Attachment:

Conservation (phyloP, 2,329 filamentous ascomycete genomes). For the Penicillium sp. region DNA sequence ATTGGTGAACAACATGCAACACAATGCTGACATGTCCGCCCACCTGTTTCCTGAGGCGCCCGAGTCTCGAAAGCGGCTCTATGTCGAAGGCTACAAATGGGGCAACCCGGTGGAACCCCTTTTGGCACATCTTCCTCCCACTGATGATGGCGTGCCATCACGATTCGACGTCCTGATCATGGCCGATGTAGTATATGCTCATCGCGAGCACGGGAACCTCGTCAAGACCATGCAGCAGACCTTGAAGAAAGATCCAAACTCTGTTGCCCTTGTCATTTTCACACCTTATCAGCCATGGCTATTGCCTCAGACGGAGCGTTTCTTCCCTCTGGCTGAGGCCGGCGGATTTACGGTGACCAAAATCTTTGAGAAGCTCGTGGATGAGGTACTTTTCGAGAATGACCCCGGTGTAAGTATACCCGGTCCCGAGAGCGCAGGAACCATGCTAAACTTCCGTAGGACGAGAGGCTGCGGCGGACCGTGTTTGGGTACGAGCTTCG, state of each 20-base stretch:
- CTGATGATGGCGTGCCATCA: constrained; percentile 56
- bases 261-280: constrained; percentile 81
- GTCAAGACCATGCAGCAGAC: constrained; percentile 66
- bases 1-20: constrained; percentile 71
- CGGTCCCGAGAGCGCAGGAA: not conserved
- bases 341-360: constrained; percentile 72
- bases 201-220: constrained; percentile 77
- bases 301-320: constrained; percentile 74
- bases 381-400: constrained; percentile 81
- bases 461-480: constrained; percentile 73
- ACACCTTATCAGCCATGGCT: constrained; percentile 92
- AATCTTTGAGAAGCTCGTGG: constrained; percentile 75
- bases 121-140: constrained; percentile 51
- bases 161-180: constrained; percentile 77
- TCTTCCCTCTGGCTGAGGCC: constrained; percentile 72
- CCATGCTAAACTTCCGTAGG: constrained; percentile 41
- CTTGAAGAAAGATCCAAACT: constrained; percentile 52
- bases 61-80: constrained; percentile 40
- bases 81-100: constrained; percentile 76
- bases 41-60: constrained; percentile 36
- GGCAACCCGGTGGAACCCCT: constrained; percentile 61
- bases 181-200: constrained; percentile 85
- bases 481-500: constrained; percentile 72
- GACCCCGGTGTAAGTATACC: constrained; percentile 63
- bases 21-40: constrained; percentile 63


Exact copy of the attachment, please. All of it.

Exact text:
Conservation (phyloP, 2,329 filamentous ascomycete genomes). For the Penicillium sp. region DNA sequence ATTGGTGAACAACATGCAACACAATGCTGACATGTCCGCCCACCTGTTTCCTGAGGCGCCCGAGTCTCGAAAGCGGCTCTATGTCGAAGGCTACAAATGGGGCAACCCGGTGGAACCCCTTTTGGCACATCTTCCTCCCACTGATGATGGCGTGCCATCACGATTCGACGTCCTGATCATGGCCGATGTAGTATATGCTCATCGCGAGCACGGGAACCTCGTCAAGACCATGCAGCAGACCTTGAAGAAAGATCCAAACTCTGTTGCCCTTGTCATTTTCACACCTTATCAGCCATGGCTATTGCCTCAGACGGAGCGTTTCTTCCCTCTGGCTGAGGCCGGCGGATTTACGGTGACCAAAATCTTTGAGAAGCTCGTGGATGAGGTACTTTTCGAGAATGACCCCGGTGTAAGTATACCCGGTCCCGAGAGCGCAGGAACCATGCTAAACTTCCGTAGGACGAGAGGCTGCGGCGGACCGTGTTTGGGTACGAGCTTCG, state of each 20-base stretch:
- CTGATGATGGCGTGCCATCA: constrained; percentile 56
- bases 261-280: constrained; percentile 81
- GTCAAGACCATGCAGCAGAC: constrained; percentile 66
- bases 1-20: constrained; percentile 71
- CGGTCCCGAGAGCGCAGGAA: not conserved
- bases 341-360: constrained; percentile 72
- bases 201-220: constrained; percentile 77
- bases 301-320: constrained; percentile 74
- bases 381-400: constrained; percentile 81
- bases 461-480: constrained; percentile 73
- ACACCTTATCAGCCATGGCT: constrained; percentile 92
- AATCTTTGAGAAGCTCGTGG: constrained; percentile 75
- bases 121-140: constrained; percentile 51
- bases 161-180: constrained; percentile 77
- TCTTCCCTCTGGCTGAGGCC: constrained; percentile 72
- CCATGCTAAACTTCCGTAGG: constrained; percentile 41
- CTTGAAGAAAGATCCAAACT: constrained; percentile 52
- bases 61-80: constrained; percentile 40
- bases 81-100: constrained; percentile 76
- bases 41-60: constrained; percentile 36
- GGCAACCCGGTGGAACCCCT: constrained; percentile 61
- bases 181-200: constrained; percentile 85
- bases 481-500: constrained; percentile 72
- GACCCCGGTGTAAGTATACC: constrained; percentile 63
- bases 21-40: constrained; percentile 63